Teachers want the best education possible for their students.
But what is possible?
Excellence has to do with the combination of a lot of things, including the quality of the training of the teachers, the physical conditions under which they teach, and the availability of class room materials.
In the Netherlands, it is easy to tick off these boxes. The teacher training colleges do a great job. Sufficient funding is available to make sure our kids have a conducive learning environment. And, though budgets are strapped, it is possible to get classroom materials that will do the job.
The ground is laid for excellent education. But acheiving excellence in education requires a collective effort by the staff, the parents and the students. The culture of cooperation is based on “We”, rather than “You and I”.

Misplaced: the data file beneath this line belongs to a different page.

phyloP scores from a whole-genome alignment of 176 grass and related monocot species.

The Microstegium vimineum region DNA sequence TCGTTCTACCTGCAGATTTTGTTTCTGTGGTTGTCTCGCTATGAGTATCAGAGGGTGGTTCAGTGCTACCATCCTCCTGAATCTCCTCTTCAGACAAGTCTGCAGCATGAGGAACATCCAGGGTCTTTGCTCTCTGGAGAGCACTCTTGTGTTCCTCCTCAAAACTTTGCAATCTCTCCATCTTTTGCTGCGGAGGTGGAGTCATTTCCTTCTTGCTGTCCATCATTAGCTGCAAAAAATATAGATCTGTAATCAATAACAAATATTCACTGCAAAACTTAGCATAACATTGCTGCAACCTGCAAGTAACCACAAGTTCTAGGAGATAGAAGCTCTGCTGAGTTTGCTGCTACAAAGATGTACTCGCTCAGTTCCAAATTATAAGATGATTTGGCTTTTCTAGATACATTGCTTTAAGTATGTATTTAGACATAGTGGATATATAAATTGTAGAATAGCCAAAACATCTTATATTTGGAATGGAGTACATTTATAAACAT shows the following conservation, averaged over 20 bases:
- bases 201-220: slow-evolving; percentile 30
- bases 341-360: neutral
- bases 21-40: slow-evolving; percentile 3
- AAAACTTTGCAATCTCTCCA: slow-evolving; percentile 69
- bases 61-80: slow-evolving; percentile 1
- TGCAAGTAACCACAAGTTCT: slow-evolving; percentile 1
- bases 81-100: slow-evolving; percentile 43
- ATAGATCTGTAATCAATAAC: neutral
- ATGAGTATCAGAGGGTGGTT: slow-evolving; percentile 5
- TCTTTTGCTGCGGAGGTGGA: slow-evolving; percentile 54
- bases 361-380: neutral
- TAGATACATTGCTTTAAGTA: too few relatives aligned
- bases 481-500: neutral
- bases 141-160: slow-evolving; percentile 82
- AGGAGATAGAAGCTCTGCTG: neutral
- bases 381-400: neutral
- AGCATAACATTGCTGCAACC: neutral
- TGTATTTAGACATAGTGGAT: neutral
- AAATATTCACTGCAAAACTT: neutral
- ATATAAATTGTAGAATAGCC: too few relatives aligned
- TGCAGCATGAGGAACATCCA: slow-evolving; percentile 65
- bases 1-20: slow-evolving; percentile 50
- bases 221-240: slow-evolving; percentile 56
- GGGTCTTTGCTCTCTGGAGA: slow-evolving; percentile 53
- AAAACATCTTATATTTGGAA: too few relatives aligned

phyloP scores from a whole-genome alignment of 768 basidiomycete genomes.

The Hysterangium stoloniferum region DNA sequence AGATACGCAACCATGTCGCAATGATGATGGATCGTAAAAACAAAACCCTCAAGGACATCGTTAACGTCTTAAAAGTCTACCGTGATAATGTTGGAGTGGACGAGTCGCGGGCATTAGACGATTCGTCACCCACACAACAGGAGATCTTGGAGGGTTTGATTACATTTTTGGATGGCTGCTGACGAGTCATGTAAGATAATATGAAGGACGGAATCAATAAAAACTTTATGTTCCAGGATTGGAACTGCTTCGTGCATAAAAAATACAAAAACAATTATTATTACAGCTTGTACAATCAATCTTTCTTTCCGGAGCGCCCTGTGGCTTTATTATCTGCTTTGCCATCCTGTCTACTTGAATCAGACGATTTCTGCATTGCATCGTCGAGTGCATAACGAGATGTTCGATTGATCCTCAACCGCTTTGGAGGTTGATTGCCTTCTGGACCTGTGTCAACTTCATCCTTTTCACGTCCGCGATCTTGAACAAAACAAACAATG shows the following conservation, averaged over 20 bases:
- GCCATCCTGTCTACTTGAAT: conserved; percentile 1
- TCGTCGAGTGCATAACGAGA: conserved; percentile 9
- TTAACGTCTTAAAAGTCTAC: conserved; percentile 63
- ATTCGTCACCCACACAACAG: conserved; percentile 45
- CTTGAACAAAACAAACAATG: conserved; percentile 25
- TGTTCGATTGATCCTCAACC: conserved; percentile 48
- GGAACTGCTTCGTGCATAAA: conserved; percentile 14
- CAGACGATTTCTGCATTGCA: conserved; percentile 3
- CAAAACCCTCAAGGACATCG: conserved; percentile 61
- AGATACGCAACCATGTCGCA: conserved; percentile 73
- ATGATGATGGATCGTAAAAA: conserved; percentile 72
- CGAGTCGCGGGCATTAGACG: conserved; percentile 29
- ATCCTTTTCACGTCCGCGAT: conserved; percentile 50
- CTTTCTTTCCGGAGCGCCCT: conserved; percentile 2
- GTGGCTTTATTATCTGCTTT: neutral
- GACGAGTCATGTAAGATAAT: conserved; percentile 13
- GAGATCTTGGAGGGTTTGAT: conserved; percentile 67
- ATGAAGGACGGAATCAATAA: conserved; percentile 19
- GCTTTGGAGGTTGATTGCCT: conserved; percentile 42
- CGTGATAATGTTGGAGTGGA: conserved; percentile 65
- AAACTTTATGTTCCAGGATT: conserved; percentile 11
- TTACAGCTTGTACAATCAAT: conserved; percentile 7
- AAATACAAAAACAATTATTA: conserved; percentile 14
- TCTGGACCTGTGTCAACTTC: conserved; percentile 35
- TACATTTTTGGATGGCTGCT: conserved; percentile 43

The culture of cooperation comes naturally to some people, to others not. For most, it is unusual to ask any but the closest colleagues for advise. If a colleague responds with “Don’t you know that?” it makes it difficult to ask again. If the colleague responds with “I had problems with that once, and here’s how I dealt with it” the person with the question feels validated and free to approach the colleague in the future.
Developing cultures of cooperation means that schools, and other organizations, can rise above their limitations and realise their dreams. They have the knowledge and skills to develop strategies; to make the dreams possible is the next step.
Lin McDevitt-Pugh MBA is the founder of NETSHEILA. Our work is based in the Netherlands and Europe.